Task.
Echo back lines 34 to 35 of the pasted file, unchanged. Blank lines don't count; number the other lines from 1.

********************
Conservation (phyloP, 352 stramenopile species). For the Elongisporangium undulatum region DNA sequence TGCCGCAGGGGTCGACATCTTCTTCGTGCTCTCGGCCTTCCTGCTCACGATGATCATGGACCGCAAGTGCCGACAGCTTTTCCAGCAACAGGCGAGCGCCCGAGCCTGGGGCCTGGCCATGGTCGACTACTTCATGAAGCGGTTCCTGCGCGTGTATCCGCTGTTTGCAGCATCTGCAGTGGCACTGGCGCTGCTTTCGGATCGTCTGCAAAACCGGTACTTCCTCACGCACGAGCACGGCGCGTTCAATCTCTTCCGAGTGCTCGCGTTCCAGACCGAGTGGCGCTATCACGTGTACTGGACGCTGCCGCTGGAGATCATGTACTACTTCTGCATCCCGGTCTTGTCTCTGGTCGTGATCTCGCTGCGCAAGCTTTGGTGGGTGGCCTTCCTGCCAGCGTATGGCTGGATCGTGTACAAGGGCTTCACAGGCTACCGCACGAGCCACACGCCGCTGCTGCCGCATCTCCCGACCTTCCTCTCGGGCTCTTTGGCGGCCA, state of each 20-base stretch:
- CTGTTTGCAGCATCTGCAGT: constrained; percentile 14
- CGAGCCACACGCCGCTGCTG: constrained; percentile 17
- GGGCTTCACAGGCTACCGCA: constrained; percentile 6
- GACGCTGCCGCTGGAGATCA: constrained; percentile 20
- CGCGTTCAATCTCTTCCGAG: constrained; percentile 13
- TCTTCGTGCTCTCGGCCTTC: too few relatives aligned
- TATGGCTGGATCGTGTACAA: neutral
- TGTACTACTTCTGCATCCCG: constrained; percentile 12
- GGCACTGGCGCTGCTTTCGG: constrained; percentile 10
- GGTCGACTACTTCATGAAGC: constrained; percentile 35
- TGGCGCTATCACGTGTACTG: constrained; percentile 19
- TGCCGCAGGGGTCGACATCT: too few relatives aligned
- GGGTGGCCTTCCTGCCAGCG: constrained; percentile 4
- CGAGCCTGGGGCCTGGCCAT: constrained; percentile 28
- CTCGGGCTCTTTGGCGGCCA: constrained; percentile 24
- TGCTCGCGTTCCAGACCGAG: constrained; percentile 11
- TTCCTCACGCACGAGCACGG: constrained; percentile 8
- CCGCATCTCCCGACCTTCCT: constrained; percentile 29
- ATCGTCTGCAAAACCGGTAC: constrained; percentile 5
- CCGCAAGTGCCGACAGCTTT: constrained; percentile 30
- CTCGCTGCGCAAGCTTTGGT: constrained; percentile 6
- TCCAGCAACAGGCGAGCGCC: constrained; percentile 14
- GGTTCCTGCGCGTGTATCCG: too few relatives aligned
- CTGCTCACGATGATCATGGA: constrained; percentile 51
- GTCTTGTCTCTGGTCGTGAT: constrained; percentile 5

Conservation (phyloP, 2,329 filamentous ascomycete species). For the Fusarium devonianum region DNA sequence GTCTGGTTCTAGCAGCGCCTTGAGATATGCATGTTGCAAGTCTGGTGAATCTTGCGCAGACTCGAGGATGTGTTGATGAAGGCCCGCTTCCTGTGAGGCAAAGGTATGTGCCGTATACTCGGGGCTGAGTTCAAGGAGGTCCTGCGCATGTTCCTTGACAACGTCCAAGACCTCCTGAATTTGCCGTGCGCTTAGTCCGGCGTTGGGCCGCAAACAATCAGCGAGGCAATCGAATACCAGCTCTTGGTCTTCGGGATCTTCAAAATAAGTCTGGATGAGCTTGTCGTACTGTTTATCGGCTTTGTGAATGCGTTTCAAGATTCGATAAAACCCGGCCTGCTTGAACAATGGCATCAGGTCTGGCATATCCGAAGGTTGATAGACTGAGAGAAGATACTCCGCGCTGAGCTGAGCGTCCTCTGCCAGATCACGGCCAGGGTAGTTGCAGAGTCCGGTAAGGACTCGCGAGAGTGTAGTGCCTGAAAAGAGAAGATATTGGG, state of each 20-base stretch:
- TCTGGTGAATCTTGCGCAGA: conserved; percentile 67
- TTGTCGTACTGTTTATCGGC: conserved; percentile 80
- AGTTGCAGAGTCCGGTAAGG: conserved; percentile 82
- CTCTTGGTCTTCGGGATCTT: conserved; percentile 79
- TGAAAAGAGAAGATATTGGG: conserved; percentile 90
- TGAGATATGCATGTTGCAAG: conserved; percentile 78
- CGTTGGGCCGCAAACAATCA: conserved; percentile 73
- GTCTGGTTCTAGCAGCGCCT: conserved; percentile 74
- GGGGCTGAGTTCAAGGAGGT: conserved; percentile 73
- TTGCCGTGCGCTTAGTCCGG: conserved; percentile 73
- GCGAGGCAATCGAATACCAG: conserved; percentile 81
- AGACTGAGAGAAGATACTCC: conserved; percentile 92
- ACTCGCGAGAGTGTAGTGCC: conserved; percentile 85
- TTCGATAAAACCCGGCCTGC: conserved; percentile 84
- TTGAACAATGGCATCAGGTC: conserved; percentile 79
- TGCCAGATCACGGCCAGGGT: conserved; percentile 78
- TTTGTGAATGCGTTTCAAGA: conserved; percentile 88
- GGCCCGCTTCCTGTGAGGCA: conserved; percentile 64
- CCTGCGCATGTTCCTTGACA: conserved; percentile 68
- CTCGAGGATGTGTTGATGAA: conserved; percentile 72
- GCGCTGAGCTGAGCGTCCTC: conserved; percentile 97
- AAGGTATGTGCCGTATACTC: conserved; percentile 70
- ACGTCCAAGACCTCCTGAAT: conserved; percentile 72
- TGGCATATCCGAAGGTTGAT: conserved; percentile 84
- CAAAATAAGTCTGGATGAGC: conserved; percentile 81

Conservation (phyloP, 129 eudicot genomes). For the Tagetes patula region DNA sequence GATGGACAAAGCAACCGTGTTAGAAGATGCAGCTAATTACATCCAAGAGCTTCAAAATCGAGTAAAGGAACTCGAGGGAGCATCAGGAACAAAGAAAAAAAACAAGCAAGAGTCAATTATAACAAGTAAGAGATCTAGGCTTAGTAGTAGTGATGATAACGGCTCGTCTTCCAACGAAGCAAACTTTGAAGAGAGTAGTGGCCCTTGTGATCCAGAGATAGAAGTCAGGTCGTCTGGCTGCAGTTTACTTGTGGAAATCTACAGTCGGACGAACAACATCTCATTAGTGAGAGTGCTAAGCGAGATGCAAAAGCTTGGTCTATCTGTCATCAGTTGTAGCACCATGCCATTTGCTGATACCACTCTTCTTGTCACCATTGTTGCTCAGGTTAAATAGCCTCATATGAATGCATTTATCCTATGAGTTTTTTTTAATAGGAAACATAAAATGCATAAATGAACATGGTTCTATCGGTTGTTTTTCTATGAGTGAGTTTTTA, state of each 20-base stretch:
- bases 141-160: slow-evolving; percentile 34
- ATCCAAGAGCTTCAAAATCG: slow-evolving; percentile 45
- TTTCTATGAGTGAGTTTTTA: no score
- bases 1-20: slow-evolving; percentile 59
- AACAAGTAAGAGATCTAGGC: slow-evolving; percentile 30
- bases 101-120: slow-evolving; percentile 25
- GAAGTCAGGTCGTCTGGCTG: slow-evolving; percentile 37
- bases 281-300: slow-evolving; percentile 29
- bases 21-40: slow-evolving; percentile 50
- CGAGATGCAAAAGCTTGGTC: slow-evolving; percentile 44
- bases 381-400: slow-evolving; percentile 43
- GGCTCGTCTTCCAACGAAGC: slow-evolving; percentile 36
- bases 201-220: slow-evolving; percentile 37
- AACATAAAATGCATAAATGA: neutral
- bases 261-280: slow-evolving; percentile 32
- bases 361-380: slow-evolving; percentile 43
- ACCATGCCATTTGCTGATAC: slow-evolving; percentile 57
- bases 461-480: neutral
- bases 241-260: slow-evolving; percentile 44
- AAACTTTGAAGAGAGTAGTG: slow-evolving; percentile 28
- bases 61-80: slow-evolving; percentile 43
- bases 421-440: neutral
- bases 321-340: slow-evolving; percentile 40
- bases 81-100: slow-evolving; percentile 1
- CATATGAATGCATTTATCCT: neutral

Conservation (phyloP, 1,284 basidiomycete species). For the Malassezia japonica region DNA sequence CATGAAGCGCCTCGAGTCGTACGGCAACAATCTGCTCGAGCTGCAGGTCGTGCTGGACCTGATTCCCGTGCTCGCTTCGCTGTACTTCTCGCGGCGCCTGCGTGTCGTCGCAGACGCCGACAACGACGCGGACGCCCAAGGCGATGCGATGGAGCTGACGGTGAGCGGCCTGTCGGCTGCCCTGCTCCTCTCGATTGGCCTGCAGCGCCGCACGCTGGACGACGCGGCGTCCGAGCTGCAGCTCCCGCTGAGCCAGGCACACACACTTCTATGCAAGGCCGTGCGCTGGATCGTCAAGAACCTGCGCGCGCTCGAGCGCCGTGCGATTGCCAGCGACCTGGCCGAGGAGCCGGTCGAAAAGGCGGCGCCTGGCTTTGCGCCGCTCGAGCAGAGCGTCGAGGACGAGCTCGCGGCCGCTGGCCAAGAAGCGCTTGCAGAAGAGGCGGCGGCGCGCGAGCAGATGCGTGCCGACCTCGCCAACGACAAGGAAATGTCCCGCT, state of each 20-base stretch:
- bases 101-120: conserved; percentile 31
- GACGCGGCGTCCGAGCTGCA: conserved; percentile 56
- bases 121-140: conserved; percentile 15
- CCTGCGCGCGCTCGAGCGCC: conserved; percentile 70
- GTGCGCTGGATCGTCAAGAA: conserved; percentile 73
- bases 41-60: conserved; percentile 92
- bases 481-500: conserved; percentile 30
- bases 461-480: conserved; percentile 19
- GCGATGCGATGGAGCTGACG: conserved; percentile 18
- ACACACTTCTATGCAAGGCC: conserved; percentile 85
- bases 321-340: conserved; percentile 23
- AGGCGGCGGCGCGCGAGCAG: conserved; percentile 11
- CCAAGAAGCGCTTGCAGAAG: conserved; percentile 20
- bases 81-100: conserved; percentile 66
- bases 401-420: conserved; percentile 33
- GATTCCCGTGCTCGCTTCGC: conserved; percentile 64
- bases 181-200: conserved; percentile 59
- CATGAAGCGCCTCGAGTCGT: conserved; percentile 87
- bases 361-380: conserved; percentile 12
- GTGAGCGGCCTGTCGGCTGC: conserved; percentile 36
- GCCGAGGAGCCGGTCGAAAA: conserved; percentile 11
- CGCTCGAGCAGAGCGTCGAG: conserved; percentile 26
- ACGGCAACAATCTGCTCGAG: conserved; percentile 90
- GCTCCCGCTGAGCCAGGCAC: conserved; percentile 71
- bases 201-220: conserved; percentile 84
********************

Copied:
- CGTTGGGCCGCAAACAATCA: conserved; percentile 73
- GTCTGGTTCTAGCAGCGCCT: conserved; percentile 74